Australian Bureau of Statistics

Rate the ABS website
ABS Home > Statistics > By Catalogue Number
4725.0 - Aboriginal and Torres Strait Islander Wellbeing: A focus on children and youth, Apr 2011  
Latest ISSUE Released at 11:30 AM (CANBERRA TIME) 23/05/2012  Reissue
   Page tools: Print Print Page Print all pages in this productPrint All RSS Feed RSS Bookmark and Share Search this Product  
Contents >> Law and Justice >> Contact with the law and justice system


LAW AND JUSTICE: CONTACT WITH THE LAW AND JUSTICE SYSTEM

This article is part of a comprehensive series released as Aboriginal and Torres Strait Islander Wellbeing: A focus on children and Youth.


Note: In this section, 'children' refers to people aged 4–14 years. The terms 'youth' and 'young people' refer to people aged 15–24 years. Data presented are from the ABS National Aboriginal and Torres Strait Islander Social Survey, 2008 (cat. no. 4714.0).

KEY MESSAGES
In 2008:
  • 17% of all Aboriginal and Torres Strait Islander youth reported that they had been arrested in the last five years
  • youth who had been arrested in the last five years were more likely to have been a victim of physical violence and to have experienced high or very high levels of psychological distress than those who had not.

Contact with the criminal justice system is intertwined with other aspects of wellbeing. Those who have committed crimes may have already been struggling with issues such as financial difficulties, family problems, poor mental health or low self-esteem (Endnote 1). Moreover, being arrested or incarcerated can compound these issues and further affect wellbeing. The arrest and incarceration of a young person can also impact on a family as the family deals with the financial and emotional implications.

According to the 2008 National Aboriginal and Torres Strait Islander Social Survey, one in six Aboriginal and Torres Strait Islander young people (18,000 or 17%) had been arrested in the last five years. Of those young people who had been arrested:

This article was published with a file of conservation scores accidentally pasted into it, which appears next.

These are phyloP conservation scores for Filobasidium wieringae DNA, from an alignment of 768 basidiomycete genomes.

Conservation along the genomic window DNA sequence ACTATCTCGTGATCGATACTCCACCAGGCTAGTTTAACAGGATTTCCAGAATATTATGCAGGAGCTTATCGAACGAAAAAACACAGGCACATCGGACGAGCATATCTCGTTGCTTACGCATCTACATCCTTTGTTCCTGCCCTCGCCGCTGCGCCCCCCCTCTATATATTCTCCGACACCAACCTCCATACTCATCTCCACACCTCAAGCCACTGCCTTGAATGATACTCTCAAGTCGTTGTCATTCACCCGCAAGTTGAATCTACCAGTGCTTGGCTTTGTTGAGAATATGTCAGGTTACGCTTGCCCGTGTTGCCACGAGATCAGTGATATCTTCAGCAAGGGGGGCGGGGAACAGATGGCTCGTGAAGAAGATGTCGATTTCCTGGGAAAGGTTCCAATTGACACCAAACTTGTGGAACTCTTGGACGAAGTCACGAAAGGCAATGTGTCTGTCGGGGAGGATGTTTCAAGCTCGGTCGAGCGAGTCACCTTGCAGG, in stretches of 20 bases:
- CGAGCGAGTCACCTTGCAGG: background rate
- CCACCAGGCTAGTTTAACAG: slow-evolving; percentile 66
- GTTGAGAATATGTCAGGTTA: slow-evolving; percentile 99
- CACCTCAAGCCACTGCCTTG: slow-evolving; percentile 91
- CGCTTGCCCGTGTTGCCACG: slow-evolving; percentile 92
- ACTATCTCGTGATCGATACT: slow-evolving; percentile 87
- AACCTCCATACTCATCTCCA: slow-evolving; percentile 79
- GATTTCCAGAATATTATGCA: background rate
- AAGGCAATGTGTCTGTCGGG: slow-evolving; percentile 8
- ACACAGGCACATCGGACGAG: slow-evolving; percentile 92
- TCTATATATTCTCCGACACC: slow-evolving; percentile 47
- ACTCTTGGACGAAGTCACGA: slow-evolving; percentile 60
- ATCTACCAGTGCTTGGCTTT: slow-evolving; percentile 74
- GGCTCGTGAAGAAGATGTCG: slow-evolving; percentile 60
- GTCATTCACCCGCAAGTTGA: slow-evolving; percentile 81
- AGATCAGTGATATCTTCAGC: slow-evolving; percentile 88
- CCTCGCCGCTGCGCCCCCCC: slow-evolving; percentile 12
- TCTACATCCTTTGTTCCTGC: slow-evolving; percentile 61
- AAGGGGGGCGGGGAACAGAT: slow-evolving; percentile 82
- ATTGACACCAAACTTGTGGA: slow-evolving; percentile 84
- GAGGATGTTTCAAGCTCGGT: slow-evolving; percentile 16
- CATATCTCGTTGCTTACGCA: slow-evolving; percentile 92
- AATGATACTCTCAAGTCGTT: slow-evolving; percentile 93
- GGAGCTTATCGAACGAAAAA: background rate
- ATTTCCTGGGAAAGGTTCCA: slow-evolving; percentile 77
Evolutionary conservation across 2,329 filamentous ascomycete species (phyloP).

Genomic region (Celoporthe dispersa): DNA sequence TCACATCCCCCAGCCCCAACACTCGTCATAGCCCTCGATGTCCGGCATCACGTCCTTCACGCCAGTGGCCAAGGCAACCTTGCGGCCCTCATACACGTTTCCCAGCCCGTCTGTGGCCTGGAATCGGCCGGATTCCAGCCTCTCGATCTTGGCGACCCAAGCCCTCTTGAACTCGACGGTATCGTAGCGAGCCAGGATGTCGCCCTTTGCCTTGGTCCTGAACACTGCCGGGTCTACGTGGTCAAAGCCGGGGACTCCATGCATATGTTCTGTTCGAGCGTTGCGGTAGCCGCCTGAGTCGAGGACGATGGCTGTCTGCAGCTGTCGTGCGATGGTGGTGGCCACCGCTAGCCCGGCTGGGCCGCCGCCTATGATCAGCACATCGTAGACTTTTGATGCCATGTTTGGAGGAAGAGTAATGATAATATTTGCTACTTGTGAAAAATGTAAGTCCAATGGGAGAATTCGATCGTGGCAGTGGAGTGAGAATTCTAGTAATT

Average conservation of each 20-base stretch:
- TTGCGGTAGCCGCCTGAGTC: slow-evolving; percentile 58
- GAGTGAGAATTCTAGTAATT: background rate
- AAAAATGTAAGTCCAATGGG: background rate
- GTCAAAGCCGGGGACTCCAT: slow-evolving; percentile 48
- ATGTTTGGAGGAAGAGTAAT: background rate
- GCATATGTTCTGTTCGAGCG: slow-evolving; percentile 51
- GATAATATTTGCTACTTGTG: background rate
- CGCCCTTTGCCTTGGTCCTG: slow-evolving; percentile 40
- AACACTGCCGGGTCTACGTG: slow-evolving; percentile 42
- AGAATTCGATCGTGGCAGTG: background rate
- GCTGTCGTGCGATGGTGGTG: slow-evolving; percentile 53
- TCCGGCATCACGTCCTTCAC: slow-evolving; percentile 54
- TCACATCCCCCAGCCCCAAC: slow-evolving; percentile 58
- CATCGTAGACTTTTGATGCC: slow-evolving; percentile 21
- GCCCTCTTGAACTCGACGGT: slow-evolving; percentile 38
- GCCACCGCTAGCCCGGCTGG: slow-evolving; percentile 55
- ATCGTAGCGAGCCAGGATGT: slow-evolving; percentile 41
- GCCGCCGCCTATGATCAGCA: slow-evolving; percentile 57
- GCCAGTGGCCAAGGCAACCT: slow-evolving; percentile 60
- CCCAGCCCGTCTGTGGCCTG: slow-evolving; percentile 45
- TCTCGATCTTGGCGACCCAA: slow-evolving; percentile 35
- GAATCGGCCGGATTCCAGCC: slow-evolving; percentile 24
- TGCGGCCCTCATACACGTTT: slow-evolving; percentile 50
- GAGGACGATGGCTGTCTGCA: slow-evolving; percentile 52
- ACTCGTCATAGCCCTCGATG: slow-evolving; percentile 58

• 45% had been arrested once
  • 23% had been arrested twice
  • 30% had been arrested three or more times.
Aboriginal and Torres Strait Islander young people were more likely than those aged 25 years and over to have been arrested in the last five years (17% compared with 14%).

Young males were more than twice as likely as young females to have been arrested in the last five years (25% compared with 10%).

SPOTLIGHT: CHILDREN AND THE JUSTICE SYSTEM

In 2008, 10% of Aboriginal and Torres Strait Islander children aged 4–14 years had a member of their family who had been arrested or in trouble with the police in the last 12 months. Approximately 4% had a parent in prison, and 7% had a family member other than a parent in prison. Also, 3% of children had been in trouble with the police in the last 12 months.


CHARACTERISTICS OF YOUNG PEOPLE WHO HAVE BEEN ARRESTED

Compared with other Aboriginal and Torres Strait Islander youth, those who had been arrested were more likely to face difficult health, social and/or economic circumstances.

Youth who had been arrested in the last five years were more likely than those who had not to: Youth who had been arrested in the last five years were also less likely than those who had not been arrested to report their health as excellent or very good (49% and 60% respectively).

ENDNOTES
    1. Australian Bureau of Statistics 2001, Measuring Wellbeing: Framework for Australian Social Statistics, cat. no. 4160.0, ABS, Canberra, <www.abs.gov.au> .


    Previous PageNext Page

    Bookmark and Share. Opens in a new window


    Commonwealth of Australia 2014

    Unless otherwise noted, content on this website is licensed under a Creative Commons Attribution 2.5 Australia Licence together with any terms, conditions and exclusions as set out in the website Copyright notice. For permission to do anything beyond the scope of this licence and copyright terms contact us.